From Reliance Jio to Reliance Holding USA, here is what dragged Reliance Industries down
RIL’s FY17 annual report analysis highlights an improvement in adjusted operating cash flows post interest to Rs 370 bn (FY16: Rs 293 bn). This was largely on the back of increased payables of Rs 309 bn, of which 50%+ are non-trade. High capex (>Rs 1 trn, of which 60% pertains to Jio) led to FCF post interest (adjusted) remaining negative at Rs 396 bn. With Rs 3.2 trn of assets under development (CWIP+ITUD), RoCE remained subdued at 7.5%. Operating performance was muted. Consolidated PAT grew just 1% to Rs 299 bn due to aggregate losses at subsidiaries, despite capitalising project development expenses and non-amortisation of assets at Jio. Adjusted debt increased to Rs 2,693 bn (FY16: Rs 2,334 billion), with Rs 155 bn of interest and forex (7.4% borrowing cost) being capitalised and Rs 38 bn (2% borrowing cost) being expensed. Cash and investments declined to Rs 787 bn; yield of 10.3% on these led to positive carry in the income statement. Expenses paid to related parties remain high at Rs 84 bn, 22% of opex.
Subsidiaries drag overall performance: GRMs were at an 8-year high of Rs 11/bbl (Singapore complex: Rs 5.8/bbl), resulting in an increase in standalone PAT to Rs 314 bn (FY16: Rs 274 bn). However, subsidiaries dragged performance, with an aggregate loss of Rs 86 bn. Reliance Holding USA reported a loss of Rs 61 bn, while Jio generated a loss of Rs 0.3 bn. Rs 325 bn to be expenses once Jio stops capitalising expenses: Reliance Industries’ telecom venture, Jio, commenced commercial operations from Sept 5, 2016. It currently capitalises project development costs (FY17: Rs 217 bn). The capitalised costs and depreciation of assets used for Jio will be expensed when the management believes the assets are available for use in the manner intended by it. When this happens, we believe Jio will incur annual expenses of at least Rs 325 bn. Of these, Rs 110 bn will be depreciation, and the balance will be recurring expenses (which may increase depending on the level of operation and the period for which it is considered as operational).
FCF remains negative, supported by non-trade payables: FCF post interest (adj.) declined to negative Rs 396 bn on higher cash capex at Rs 766 bn (FY16: Rs 466 bn). We note that FCF in FY17 was significantly supported by increase in trade and other payables of Rs 309 bn (FY16: Rs 80 bn). Of this increase, Rs 171 bn pertains to other payables, which include security deposits, creditors for capex and financial liability for fair value.
Ind-AS transition leads to Rs 98 bn decline in net worth: This is primarily on account of a decline in value of assets recognised for (i) change in accounting for oil and gas activity: Rs 376 bn, (ii) CWIP and ITUD of Jio: Rs 120 bn, and (iii) FV of proved developed reserves of shale gas: Rs 58 bn. However, this was partially offset by upward revaluation of land by Rs 511 bn.
Standalone performance was impressive; subsidiaries a drag
RIL’s FY17 GRM was at an eight-year high of Rs 11/bbl (v/s Singapore complex GRM of $5.8/bbl). Standalone operations — a steady business and a major contributor to revenue and profitability — grew 4% to Rs 2420 bn. Ebitda margin expanded to 17.9% (FY16: 16.9%) on the back of higher gross margin. However, subsidiaries dragged overall performance, with an aggregate loss of Rs 86 bn. Reliance Holding USA posted a loss of Rs 60 bn and Jio along with its subsidiaries reported a loss of Rs 1 bn. For the first time in four years, consolidated profits are lower than standalone profits. At the consolidated level, lower other income resulted in just 1% PAT growth in FY17, despite revenue growth of 11%.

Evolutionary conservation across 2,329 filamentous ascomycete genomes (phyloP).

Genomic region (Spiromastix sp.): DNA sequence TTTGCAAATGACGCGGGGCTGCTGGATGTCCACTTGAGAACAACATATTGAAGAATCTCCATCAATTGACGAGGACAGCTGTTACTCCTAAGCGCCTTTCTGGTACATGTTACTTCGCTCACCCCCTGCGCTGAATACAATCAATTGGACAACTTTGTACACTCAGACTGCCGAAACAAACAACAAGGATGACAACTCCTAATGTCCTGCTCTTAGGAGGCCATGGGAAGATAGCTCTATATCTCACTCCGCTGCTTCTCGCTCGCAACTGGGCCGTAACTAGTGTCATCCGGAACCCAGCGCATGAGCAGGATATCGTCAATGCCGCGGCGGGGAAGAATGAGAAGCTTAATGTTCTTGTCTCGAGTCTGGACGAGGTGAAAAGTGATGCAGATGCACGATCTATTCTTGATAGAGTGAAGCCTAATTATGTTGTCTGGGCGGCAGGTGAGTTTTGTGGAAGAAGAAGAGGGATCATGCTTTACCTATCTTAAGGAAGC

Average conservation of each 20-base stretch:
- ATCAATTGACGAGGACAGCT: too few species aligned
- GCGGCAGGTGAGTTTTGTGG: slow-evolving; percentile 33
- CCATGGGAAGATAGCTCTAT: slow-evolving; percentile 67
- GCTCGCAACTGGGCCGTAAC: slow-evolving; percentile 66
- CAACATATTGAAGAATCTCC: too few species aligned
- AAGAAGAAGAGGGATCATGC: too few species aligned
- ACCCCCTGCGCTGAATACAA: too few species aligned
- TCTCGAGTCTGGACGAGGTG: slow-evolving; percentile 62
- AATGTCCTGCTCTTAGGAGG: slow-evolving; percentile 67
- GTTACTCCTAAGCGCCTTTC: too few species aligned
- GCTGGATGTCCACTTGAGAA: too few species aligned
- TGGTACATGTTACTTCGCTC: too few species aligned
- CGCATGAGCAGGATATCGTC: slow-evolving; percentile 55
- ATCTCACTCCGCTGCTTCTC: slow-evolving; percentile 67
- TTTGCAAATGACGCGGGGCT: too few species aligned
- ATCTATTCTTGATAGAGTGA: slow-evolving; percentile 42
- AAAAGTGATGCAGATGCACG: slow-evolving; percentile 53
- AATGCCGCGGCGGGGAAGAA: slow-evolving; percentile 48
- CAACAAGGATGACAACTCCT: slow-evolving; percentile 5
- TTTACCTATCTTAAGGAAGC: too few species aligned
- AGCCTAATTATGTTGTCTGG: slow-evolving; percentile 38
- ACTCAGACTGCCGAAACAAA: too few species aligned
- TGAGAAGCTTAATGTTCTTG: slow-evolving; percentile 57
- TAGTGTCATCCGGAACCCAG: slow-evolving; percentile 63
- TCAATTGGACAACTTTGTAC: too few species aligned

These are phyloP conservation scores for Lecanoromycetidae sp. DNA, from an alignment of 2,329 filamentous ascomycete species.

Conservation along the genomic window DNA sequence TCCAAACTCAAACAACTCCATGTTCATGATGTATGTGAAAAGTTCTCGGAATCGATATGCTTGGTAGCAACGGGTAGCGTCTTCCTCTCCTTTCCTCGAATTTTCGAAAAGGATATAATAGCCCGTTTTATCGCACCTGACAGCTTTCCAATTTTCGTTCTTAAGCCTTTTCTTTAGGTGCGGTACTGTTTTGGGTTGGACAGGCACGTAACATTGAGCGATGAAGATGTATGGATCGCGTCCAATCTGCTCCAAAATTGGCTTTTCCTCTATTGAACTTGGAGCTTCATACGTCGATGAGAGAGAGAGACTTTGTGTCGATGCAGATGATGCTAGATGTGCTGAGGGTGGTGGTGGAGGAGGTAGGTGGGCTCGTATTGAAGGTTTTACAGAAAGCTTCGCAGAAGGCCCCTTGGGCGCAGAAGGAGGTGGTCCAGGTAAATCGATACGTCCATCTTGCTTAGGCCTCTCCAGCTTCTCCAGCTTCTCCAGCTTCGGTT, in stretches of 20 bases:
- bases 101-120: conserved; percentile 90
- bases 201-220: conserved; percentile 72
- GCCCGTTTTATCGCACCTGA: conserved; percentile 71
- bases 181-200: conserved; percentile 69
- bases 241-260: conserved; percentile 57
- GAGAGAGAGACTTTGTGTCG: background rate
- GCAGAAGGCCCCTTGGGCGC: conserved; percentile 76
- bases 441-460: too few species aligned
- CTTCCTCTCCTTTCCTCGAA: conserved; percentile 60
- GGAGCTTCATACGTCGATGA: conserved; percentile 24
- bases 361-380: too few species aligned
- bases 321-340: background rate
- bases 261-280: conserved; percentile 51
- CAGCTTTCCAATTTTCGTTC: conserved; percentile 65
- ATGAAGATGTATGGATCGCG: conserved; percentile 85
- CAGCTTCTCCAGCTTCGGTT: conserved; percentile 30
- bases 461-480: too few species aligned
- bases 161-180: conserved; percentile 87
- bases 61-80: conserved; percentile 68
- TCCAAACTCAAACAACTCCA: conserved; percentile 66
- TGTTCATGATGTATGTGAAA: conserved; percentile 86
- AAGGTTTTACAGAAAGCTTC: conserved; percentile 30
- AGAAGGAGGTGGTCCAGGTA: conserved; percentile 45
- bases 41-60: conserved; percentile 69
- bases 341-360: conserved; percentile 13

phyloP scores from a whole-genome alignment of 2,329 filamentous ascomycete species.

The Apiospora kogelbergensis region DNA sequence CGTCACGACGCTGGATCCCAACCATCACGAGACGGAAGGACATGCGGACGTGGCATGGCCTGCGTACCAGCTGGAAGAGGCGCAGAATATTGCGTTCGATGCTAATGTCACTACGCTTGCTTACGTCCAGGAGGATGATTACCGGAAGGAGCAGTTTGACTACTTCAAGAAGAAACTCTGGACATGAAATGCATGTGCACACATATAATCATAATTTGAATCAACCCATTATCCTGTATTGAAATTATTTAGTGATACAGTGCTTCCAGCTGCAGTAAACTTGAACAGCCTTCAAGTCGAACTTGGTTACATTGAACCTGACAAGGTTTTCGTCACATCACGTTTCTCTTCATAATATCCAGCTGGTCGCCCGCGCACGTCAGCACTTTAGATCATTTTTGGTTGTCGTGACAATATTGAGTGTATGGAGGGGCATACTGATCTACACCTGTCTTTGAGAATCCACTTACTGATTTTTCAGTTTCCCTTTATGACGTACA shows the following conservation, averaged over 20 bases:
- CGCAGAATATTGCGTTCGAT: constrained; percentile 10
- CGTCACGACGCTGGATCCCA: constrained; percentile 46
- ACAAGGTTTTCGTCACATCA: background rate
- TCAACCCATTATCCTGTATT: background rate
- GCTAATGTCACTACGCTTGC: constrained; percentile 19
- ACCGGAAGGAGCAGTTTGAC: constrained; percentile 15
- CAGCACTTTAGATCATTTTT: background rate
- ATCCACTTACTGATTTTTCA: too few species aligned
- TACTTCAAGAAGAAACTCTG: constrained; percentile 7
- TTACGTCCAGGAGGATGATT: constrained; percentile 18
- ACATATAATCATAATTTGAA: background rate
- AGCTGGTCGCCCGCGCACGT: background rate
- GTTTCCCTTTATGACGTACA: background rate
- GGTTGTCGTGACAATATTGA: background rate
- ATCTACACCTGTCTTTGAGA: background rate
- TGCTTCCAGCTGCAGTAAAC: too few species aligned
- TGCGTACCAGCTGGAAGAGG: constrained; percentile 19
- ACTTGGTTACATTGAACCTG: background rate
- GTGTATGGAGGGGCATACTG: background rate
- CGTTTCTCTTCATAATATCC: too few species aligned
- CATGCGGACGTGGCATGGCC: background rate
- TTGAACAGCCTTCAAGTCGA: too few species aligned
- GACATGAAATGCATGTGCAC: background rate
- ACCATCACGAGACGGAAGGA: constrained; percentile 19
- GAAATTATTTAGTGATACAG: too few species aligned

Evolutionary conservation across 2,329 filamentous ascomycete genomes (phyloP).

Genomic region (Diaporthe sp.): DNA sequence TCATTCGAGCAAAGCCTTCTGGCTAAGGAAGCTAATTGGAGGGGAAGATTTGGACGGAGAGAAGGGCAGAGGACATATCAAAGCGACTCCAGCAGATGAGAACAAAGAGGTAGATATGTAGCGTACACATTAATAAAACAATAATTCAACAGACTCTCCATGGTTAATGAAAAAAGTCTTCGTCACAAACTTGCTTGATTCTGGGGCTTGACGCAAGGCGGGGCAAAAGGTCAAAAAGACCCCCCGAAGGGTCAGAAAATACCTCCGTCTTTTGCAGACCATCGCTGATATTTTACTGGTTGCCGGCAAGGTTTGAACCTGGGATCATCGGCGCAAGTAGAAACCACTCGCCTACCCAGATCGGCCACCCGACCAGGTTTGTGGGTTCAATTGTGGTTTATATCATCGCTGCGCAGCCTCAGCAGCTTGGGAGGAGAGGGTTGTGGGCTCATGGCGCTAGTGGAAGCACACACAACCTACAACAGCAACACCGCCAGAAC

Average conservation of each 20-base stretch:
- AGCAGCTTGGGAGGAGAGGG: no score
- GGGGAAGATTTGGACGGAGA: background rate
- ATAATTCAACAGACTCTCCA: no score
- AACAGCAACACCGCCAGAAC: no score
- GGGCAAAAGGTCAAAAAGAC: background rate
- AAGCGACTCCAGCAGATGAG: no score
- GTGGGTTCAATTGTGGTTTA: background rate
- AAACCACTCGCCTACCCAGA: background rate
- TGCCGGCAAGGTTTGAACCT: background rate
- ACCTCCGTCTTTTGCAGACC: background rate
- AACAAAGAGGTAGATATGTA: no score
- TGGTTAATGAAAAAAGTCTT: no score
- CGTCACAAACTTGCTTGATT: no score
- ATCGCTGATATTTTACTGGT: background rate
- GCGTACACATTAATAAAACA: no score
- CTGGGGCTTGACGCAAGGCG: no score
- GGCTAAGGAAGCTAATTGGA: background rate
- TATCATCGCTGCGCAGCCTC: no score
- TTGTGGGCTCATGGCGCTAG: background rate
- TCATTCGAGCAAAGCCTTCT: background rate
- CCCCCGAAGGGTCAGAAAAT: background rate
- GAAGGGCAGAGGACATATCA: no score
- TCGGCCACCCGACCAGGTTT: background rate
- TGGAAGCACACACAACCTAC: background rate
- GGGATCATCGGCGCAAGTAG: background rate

Rs 325 bn of expenses to be recognised once Jio stops capitalisation
The total expenditure towards the digital services project capitalised till FY17 stood at Rs 1,780 bn. This comprises of CWIP of Rs 1,124 bn and ITUD of Rs 656 bn. Jio’s accounting policy highlights that depreciation/amortisation will commence when the assets are available for use in the manner as intended by the management, i.e. when all the Quality of Service parameters set by the management are met. Our calculations suggest that once Jio stops the capitalisation of expenses, its annual expenses will increase by at least Rs 325 bn (which may increase depending on the level of operation and the period for which it is considered operational). This will comprise of (i) Rs 217 bn of expenses currently being capitalised, (ii) amortisation cost of ITUD of Rs 33 bn, and (iii) depreciation of assets in CWIP of Rs 75 bn (assuming a life of 15 years).
Cash earnings supported by high payables
Earnings to cash flow conversion improved to 129% for FY17 due to improvement in cash conversion cycle to -24 days (FY16: -13 days). The improvement in cash conversion was primarily on account of higher payable days and lower inventory days. CFO increased significantly to Rs 496 bn (FY16: Rs 381 bn). However, we note that the operating cash flows are primarily driven by increase in payables. Trade payables increased by Rs 163 bn to Rs 766 bn; other payables increased by Rs 171 bn to Rs 882 bn. The other payables include security deposits, creditors for capex, and financial liability at fair value. FCF post interest declined significantly to – Rs 396 bn owing to higher interest cost and capex.
Strong earnings pie used for capex Over the last five years, CFO have contributed 58% of funds, and borrowings have contributed 24%. Of this, 78% was expended for capex and 4% for investments generating a yield of 10.3%.For the third consecutive year, capex stood at over Rs 1 trn, mainly comprising of telecom operations. Cumulatively, over the past five years, RIL has spent Rs 4.3 trn for capex.